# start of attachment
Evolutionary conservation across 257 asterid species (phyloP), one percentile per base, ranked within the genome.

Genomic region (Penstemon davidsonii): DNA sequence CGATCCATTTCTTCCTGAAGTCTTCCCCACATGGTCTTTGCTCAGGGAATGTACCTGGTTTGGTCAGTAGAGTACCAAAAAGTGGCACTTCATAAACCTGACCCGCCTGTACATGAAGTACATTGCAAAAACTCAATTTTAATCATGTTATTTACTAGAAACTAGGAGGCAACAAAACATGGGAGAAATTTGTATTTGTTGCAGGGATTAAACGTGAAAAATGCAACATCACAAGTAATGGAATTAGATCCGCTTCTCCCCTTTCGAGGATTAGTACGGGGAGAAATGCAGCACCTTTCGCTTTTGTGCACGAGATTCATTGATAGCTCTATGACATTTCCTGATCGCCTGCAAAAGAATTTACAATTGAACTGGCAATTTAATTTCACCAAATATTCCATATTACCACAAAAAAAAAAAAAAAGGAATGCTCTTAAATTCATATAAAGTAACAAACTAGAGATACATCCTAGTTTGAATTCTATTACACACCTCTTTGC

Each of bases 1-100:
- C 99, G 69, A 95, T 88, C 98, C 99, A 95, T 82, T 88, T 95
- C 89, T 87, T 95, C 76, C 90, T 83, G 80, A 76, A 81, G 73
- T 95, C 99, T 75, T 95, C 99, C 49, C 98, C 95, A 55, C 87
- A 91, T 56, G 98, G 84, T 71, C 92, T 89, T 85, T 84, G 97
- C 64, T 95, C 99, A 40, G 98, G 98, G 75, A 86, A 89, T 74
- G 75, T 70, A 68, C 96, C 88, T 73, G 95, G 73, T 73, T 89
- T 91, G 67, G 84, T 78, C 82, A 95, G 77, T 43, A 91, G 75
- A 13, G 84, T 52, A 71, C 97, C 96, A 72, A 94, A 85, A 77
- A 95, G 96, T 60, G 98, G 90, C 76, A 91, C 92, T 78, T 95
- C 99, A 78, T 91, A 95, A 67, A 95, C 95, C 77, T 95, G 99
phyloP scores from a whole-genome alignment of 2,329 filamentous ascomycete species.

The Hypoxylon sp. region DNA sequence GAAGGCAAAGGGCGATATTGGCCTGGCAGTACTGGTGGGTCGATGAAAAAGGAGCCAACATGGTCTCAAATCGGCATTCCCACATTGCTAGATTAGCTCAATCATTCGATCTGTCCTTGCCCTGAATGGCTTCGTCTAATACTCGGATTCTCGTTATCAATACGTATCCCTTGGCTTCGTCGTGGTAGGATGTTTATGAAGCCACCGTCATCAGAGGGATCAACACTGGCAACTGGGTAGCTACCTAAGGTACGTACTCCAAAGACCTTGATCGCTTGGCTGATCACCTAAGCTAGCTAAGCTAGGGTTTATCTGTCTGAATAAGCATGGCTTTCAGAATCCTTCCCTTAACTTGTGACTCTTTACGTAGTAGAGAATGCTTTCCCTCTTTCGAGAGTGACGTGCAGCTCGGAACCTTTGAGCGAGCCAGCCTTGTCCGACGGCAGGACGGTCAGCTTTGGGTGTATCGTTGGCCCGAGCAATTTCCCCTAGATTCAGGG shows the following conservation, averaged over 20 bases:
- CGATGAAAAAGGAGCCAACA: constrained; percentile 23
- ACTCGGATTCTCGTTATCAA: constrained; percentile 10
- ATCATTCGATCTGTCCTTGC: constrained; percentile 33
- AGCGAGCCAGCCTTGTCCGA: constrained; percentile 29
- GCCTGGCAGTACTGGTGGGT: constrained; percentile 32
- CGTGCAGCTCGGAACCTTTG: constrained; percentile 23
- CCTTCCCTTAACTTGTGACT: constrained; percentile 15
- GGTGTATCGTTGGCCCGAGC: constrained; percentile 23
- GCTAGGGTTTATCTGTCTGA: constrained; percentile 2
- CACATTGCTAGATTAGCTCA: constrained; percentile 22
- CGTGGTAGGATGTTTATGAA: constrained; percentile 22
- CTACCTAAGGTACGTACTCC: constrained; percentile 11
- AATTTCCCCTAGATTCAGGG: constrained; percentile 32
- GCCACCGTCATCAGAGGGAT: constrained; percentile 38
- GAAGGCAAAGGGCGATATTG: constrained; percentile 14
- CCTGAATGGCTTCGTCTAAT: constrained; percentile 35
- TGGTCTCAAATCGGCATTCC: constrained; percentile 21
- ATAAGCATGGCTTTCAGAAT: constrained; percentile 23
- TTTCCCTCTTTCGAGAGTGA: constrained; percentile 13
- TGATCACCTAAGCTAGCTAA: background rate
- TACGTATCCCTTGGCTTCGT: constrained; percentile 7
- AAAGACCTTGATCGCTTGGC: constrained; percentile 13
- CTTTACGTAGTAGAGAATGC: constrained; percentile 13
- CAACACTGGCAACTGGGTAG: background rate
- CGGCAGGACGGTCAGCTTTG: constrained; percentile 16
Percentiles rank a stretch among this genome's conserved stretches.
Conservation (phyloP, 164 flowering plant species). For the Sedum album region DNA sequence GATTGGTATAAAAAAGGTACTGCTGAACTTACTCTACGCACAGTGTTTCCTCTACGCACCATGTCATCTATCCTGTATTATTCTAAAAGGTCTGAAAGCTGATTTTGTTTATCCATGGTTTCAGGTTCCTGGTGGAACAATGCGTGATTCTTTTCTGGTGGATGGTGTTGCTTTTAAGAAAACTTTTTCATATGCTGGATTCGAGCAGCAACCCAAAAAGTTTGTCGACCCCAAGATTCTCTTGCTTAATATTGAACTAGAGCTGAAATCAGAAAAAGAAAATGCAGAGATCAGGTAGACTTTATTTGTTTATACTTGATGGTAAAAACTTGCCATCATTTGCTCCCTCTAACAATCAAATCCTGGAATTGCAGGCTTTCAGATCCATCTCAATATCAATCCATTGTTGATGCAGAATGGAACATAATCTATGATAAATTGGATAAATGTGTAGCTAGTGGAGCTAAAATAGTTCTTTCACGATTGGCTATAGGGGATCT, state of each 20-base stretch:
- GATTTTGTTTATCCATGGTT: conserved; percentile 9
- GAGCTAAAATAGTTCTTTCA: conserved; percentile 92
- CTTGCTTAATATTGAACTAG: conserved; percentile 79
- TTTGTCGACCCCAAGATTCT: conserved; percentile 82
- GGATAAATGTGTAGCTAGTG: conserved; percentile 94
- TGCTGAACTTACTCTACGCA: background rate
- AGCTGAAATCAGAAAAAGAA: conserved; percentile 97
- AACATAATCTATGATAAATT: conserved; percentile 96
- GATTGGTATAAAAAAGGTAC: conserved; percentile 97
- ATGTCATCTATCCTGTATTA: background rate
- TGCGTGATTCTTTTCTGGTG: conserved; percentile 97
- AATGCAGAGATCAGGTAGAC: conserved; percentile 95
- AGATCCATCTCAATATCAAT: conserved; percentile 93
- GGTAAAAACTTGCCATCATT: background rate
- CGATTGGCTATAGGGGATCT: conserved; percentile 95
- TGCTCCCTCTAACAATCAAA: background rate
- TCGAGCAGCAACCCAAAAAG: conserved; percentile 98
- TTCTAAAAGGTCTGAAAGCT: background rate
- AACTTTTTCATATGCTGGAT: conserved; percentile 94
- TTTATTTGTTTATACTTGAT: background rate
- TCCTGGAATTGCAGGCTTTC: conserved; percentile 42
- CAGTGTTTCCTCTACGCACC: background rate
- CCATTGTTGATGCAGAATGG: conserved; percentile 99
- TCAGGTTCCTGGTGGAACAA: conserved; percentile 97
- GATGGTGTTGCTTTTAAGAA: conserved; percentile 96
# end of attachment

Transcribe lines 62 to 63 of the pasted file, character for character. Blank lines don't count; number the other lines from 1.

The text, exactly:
- TTTATTTGTTTATACTTGAT: background rate
- TCCTGGAATTGCAGGCTTTC: conserved; percentile 42